A Firewall is a type of network security device that analyzes and filters inbound and outbound traffic as it crosses the network perimeter. The filtering aspect of a firewall is governed by security policies that an organization establishes and refines over time.
It can be helpful to think of a firewall as a castle wall, which sits as a barrier between your corporate network and the public internet. It's the firewall’s job to prevent malicious traffic from climbing over the wall and into your network, while also enabling safe traffic to reach the right recipients.
A firewall effectively creates a walled garden around your network. All traffic that goes in and out of your organization must first cross the firewall. This means the firewall has unparalleled visibility into the contents of inbound and outbound traffic. Based on security policies, the firewall constantly scans traffic to decide whether it should be permitted or blocked.
Undoubtedly, firewalls are really important for cybersecurity and data protection. These tools are the armed guards that protect your network from saboteurs and cyber-attackers. A good firewall will be able to uncover and block a variety of sophisticated cybersecurity threats, preventing them from ever reaching your network.
So far, so good. But firewalls come in many forms and types. One of the major obstacles small businesses face when trying to choose a firewall is knowing which one to go for. Below, we’ll look at the different kinds of firewall and help you decide which one - or multiple devices - would best fit your business.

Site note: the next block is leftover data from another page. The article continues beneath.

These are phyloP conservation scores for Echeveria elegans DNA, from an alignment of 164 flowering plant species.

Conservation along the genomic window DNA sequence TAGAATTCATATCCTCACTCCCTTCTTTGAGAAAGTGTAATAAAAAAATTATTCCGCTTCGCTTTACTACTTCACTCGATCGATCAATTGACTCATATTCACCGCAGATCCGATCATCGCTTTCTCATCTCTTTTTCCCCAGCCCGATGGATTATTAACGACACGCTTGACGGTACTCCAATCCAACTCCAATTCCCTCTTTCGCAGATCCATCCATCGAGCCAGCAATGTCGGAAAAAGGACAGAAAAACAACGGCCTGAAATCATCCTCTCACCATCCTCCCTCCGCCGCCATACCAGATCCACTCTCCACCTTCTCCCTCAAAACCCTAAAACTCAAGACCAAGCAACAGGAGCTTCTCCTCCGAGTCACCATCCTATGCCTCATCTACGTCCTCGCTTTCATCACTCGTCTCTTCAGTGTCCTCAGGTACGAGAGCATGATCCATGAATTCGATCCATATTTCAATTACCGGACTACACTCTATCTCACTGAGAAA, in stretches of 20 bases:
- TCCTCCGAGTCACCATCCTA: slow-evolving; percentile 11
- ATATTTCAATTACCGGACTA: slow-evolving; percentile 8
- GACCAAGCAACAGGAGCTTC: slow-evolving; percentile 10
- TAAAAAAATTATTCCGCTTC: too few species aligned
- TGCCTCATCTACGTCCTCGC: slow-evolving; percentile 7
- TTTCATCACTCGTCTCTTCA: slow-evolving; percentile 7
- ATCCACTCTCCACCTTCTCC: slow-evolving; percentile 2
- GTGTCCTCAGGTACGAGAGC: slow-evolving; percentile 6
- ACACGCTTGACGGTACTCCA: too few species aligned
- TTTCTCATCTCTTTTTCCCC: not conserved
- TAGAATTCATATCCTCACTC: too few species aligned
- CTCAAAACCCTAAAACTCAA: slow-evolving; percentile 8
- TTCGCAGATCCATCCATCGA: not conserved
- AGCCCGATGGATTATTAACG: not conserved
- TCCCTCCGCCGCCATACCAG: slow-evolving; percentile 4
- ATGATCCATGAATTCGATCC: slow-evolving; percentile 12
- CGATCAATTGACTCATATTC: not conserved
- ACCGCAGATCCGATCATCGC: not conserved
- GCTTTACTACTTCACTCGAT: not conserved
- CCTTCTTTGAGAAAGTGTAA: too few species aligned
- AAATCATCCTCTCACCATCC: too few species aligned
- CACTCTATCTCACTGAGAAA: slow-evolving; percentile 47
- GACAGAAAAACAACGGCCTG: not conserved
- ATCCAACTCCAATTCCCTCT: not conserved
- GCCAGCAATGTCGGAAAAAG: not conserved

One of the easiest ways to differentiate between firewalls is to assess whether the tool is stateless or stateful. A stateless firewall analyzes traffic by looking at each packet. These traditional firewalls will look at factors such as the traffic’s destination IP address, header data and sender information to decide whether the packet is safe to cross the network. This is useful for blocking overtly malicious traffic but, over time, cyber-criminals have become more stealthy and sophisticated, making stateless firewalls slightly hit and miss in their effectiveness.
To combat this issue, vendors started to introduce stateful firewalls. These more intelligent tools work by analyzing the details of a session end-to-end. Essentially, stateful firewalls are contextually aware. They can analyze traffic based on numerous factors to gain a clearer idea of whether it’s malicious or not in a way stateless firewalls simply can’t achieve.
The next-generation firewall (NGFW) features all of the benefits of stateless and stateful firewalls with additional capabilities. These devices make use of further security mechanisms, such as intrusion prevention, application whitelisting and sandboxing, to accurately and swiftly discover malicious traffic and block it, with an extremely high success rate.
NGFWs have become the go-to standard for companies of all sizes today. They are the best form of firewall defense against external malicious traffic.
As you review the different firewall options, you may come across a few other categories that it is helpful to know about. These are as follows:
You might now be wondering which type of firewall is best for your business. In truth, the answer is nuanced depending on your unique needs. Hardware firewalls, for the most part, don’t tend to be the way to go due to usage constraints. Software firewalls are useful for securing network premises, however, and cloud firewalls are undoubtedly the way forward for securing cloud resources.
As you can see, firewalls have evolved dramatically since their inception and the pace of innovation shows no sign of slowing. Cybercrime as a whole has increased by 600% since the beginning of the pandemic, meaning it’s never been more important for organizations to invest in bolstering their security defenses. Firewalls, as we’ve demonstrated, are one important way to defend against malicious attacks.
Generally speaking, a NGFW is the best choice for most businesses out there when looking to improve network defenses. However, it’s wise to speak to IT experts who can offer tailored advice about the best security defenses for your business. That’s where we come in.